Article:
Well, folks, the polar vortex is leaving the country this week, but as its last deed, it swamped the South with an ice and snow storm yesterday, then dropped temperatures to record levels this morning from New York to Florida. Heavy snow fell in northeastern North Carolina and southeastern Virginia (see webcams from North Carolina beaches below and more pictures here), but that wasn't even the big story.
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Dozens of record lows were threatened or broken this morning (see map below). Here is a look at 7 a.m. temperatures today and a list of the lowest temperatures by state during the last three days:
- Garrett County, Md.: -27 (Source)
-Oswayo, Pa.: -23 (Wed.)
-Lisbon, Ohio: -22 (Tue.)
-Mount Washington, N.H.: -22 (Tue.)
-Cold Brook & Wilmington, N.Y.: -22 (Tue.)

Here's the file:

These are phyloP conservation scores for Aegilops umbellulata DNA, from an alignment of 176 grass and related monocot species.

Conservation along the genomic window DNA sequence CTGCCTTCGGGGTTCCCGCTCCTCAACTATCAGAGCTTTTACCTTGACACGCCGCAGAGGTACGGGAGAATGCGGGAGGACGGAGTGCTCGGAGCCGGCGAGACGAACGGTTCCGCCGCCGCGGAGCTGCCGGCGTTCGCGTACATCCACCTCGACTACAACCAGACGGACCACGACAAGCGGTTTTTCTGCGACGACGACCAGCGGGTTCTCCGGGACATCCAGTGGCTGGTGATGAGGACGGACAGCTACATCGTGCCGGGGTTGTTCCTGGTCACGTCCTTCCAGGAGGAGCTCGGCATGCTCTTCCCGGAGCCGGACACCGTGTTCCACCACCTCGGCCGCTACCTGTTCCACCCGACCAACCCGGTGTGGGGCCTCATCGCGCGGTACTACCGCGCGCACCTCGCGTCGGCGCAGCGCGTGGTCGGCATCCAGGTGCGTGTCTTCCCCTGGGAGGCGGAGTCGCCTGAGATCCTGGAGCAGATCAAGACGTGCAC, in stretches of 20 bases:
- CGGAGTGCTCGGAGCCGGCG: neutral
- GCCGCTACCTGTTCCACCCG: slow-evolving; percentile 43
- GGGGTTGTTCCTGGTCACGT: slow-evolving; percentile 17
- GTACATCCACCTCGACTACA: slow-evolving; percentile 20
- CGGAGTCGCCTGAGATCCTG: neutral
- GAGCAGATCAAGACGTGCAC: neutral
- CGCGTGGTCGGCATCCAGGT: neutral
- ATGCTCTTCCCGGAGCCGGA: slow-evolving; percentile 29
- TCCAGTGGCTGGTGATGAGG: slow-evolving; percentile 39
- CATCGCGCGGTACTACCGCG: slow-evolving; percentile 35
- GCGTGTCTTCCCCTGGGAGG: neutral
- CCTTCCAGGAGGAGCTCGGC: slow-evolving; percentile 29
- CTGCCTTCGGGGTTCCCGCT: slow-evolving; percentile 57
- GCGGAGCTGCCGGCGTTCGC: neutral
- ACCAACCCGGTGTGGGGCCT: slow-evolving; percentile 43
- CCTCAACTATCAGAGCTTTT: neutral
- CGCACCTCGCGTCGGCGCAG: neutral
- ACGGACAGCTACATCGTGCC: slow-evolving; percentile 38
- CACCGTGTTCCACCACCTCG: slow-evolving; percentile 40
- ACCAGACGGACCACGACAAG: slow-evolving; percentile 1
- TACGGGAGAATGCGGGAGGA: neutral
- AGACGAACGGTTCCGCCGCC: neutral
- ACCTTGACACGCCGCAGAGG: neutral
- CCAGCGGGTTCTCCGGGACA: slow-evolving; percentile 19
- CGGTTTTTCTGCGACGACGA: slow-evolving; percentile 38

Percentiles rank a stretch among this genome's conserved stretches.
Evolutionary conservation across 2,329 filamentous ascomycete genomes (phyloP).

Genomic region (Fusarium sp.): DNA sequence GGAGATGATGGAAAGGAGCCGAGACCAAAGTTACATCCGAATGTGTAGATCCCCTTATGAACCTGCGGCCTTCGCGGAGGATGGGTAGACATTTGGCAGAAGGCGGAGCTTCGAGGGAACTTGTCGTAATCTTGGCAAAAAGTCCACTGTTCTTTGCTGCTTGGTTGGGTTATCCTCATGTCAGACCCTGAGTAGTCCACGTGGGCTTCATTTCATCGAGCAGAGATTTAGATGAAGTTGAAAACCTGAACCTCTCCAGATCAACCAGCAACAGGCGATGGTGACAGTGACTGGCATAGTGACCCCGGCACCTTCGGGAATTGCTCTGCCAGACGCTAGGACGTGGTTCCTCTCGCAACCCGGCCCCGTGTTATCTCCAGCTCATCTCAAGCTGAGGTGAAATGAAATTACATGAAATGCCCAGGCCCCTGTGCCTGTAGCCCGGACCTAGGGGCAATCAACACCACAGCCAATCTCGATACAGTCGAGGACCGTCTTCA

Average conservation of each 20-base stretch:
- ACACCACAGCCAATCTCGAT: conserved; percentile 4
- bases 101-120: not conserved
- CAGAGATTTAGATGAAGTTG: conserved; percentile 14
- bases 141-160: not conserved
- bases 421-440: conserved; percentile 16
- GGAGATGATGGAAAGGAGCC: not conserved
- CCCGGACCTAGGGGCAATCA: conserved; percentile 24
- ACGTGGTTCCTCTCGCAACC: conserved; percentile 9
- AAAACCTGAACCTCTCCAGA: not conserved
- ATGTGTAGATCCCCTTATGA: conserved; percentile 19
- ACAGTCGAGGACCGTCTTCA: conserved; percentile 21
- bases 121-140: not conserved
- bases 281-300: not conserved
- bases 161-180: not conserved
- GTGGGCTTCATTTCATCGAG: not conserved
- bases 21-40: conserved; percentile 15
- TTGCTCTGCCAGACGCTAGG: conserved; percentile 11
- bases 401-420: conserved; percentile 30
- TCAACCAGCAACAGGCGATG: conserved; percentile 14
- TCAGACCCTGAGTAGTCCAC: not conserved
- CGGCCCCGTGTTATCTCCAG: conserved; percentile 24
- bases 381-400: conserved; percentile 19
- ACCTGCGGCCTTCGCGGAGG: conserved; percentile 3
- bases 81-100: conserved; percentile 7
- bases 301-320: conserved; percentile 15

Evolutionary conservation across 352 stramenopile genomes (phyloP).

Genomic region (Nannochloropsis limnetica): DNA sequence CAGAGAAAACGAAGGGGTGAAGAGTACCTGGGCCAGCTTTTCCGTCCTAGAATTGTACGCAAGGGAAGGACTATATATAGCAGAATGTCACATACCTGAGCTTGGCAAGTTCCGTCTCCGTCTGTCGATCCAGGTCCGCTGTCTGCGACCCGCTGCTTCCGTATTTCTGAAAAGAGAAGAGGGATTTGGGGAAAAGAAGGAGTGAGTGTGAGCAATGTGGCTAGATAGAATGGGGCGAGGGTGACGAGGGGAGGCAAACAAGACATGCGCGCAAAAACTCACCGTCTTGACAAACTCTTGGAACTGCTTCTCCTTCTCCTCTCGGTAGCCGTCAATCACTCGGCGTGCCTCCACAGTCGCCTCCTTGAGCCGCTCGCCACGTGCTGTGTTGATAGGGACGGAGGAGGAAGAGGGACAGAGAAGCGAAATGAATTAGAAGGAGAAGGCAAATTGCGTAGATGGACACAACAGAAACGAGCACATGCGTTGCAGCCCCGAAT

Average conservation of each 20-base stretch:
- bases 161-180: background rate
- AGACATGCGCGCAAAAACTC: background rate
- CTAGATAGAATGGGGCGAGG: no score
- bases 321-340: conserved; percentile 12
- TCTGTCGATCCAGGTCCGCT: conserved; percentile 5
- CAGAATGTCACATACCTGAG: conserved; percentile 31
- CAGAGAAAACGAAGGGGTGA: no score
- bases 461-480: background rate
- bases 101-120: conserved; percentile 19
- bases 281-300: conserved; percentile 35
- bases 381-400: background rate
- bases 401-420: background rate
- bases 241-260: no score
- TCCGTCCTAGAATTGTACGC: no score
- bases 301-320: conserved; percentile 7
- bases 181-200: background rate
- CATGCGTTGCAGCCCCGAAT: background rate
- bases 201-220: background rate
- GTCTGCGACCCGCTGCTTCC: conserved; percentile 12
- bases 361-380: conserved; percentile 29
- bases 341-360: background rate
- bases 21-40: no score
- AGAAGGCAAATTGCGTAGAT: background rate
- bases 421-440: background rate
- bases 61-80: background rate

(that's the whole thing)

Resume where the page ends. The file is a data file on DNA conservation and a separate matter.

-East Windsor, Mass.: -21 (Tue.)
-Mannington, W.Va.: -17 (Tue.)
-Cornwall Bridge, Conn.: -13 (Tue.)
-Wicomico River, Del.: -12
-Mount Leconte, Tenn.: -12 (Wed.)
-Childress, Va.: -11
-Jefferson, N.C.: -8
-Atlantic City, N.J.: -3
-Bowden, Ga.: -3
-Barfield, Ala.: -3
*Sources: NWS PNS/RER; Mesowest; CRONOS.
It's also notable that Ocean City, Md., fell to -9 this morning, owing to the fresh snow cover and calm winds there.
Above is a look at the polar vortex's effect on surface temperatures this morning, compared to the forecast model map that I posted last week (hover over the image). Note that it was even colder than expected in Europe, about equal here in the U.S., but different near the North Pole. Still, an impressive forecast from a week out. Now check out this comparison from Nov. 29, 2013, and yesterday -- note the areas shown at the arrows which are now iced over, including parts of the Chesapeake Bay, Susquehanna River and Long Island/New Jersey coasts (if you wonder what waves look like under ice, check out this video by blog reader Ralph).
Snow and ice fell in every Southeast state (radar) and in fact snow cover was observed in every state in the Continental U.S. except Missouri yesterday. Snow plows were plowing snow off bridges in the North Carolina Coastal Plain; the newspapers had a field day:
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